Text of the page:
Presumed 2016 presidential contender Chris Christie promised in April that he would stamp out legal cannabis across the country if elected.
The New Jersey governor, who faces long odds in his likely bid for the White House, appeared on The Hugh Hewitt Show April 14 and said he would “crack down and not permit” marijuana.
“Absolutely,” Christie said in reply to a question from Hewitt about whether he would enforce federal anti-drug laws against states that legalize cannabis for recreational use.
Pointing to an alleged “enormous addiction problem” in America, Christie said the federal government must send a clear message “from the White House on down through federal law enforcement.”
“States should not be permitted to sell it and profit,” the governor said.
Marijuana is now legal for recreation in four states and the District of Columbia. It’s legal as medicine in 23 states, including New Jersey, though Christie has tried repeatedly to scuttle that program.
Christie’s committee indicates interest in presidential nomination
A fierce opponent of almost everything related to cannabis, Christie has not yet announced a run for president, but he has created a political committee to explore the possibility. Such committees are usually seen as indication a candidate seriously intends to seek the nomination.
Christie is a Republican with a certain devoted following, but he has little appeal to most other voters. Many observers and voters view him as a narcissistic bully willing to break the law to punish his political opponents. His administration has been plagued by several major scandals and his popularity has plummeted.
Still, Christie seems to view marijuana opposition as a ticket to success with the Republican base, many of who are staunchly opposed to legalization. But that isn’t true of the party overall; a majority of Republicans say they don’t want the federal government to interfere with states that legalize recreational cannabis.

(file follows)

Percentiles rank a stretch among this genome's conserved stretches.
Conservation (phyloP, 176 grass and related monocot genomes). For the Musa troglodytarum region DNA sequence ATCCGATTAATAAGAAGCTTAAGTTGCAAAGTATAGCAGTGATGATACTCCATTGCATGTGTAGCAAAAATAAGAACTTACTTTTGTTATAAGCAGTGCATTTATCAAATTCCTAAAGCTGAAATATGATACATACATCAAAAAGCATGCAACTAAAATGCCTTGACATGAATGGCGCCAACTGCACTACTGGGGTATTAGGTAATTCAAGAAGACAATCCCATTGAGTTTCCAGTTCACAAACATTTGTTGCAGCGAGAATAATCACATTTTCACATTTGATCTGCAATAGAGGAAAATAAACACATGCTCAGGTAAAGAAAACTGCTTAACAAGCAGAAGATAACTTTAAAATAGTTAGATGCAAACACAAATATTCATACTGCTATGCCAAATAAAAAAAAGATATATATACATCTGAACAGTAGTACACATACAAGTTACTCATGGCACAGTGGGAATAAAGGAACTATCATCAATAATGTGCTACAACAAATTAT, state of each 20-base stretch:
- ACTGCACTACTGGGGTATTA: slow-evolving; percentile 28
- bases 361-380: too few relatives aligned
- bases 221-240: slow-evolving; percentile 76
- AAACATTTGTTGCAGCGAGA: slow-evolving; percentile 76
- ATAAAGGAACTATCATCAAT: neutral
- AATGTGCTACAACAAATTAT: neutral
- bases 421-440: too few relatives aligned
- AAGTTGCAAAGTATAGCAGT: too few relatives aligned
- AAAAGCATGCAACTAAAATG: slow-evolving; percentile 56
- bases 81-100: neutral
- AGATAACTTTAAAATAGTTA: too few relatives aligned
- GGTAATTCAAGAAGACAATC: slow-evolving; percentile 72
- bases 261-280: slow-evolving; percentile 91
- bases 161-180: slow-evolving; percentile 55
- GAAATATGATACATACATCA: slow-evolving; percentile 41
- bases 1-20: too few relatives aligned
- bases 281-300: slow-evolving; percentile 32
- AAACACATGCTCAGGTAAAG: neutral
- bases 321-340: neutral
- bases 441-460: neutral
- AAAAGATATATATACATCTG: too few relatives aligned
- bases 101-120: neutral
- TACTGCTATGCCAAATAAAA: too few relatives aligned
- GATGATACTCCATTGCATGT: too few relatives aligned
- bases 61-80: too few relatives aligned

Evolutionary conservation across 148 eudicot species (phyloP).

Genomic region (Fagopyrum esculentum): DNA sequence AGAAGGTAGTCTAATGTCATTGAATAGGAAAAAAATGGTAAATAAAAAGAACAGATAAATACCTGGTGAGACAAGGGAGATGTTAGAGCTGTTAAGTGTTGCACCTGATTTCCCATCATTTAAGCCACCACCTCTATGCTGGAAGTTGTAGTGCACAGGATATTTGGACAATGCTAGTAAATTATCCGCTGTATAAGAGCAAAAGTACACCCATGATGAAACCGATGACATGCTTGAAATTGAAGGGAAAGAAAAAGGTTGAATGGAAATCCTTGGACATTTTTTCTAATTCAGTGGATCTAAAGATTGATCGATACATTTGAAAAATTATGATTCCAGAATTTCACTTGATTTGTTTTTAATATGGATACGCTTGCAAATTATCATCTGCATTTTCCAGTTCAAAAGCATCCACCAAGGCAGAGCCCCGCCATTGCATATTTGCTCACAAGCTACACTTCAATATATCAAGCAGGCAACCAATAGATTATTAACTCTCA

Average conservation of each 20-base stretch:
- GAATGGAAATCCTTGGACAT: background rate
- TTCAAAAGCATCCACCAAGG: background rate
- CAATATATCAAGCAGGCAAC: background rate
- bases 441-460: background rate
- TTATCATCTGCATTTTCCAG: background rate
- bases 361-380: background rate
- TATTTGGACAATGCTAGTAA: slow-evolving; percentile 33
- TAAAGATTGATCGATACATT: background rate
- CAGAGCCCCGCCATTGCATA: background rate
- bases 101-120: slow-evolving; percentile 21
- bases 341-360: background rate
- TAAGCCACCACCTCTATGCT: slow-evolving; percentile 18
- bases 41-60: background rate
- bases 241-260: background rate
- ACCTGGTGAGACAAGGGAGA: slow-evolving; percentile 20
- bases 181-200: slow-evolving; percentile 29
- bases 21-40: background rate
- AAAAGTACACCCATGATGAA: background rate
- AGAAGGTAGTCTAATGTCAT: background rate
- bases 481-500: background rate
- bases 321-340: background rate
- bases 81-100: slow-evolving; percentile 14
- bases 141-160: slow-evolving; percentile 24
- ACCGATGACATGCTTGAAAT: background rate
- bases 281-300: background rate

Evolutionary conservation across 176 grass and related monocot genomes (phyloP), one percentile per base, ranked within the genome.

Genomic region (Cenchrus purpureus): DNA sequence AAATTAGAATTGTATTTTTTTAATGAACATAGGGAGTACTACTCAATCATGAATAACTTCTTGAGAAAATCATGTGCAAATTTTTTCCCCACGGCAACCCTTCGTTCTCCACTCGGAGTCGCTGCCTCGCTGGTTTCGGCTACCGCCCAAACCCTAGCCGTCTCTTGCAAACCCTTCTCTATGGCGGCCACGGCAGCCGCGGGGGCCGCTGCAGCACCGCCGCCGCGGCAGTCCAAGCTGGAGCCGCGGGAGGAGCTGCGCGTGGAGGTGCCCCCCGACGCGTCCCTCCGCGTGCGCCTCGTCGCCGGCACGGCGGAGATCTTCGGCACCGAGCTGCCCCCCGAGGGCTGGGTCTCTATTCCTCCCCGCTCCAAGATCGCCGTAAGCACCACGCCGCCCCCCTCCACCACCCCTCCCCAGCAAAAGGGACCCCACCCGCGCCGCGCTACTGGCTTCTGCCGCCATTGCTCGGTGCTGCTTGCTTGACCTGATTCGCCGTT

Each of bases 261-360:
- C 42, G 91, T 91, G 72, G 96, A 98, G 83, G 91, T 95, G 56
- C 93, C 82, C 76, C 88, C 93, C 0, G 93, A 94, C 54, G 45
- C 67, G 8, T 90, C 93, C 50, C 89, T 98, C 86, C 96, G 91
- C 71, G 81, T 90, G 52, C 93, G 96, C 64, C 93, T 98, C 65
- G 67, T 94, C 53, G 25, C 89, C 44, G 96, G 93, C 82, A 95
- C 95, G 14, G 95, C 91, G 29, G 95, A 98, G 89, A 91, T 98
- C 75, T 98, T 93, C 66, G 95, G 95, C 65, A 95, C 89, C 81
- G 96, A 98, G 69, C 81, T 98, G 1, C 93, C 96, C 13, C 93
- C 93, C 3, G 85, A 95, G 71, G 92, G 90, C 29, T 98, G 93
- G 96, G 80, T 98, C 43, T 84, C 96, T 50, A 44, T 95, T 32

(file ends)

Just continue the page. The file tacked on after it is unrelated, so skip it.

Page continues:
Majority of Republicans against federal intervention
In a poll released by the Pew Research Center on April 14, 54 percent of Republican voters said they oppose federal intervention. And almost half of the party’s more moderate members support legalization. Millennial Republicans back reform by much wider margins, with 63 percent in favor.
Christie’s position may not sit well with non-Republicans, either: The Pew poll showed 53 percent of Americans want to see cannabis legalized. The GOP is shrinking nationally while the number of self-identified Democrats and Independents continues to grow.
Christie has attacked marijuana policy many times in the past, saying he wouldn’t tolerate recreational legalization as governor or president. Tom Angell, chairman of the Marijuana Majority, said Christie has made a poor political gamble.
“This is not only bad policy but is incredibly bad politics,” Angell said. “If Christie wants to block sensible marijuana reforms in his own state of New Jersey, that’s one thing. But it’s especially unacceptable – and not very conservative, I’d add – for him to say he’d use federal resources to overturn the will of voters in a growing number of other states that are moving beyond prohibition. Maybe he forgot that Colorado is an important swing state in presidential elections.”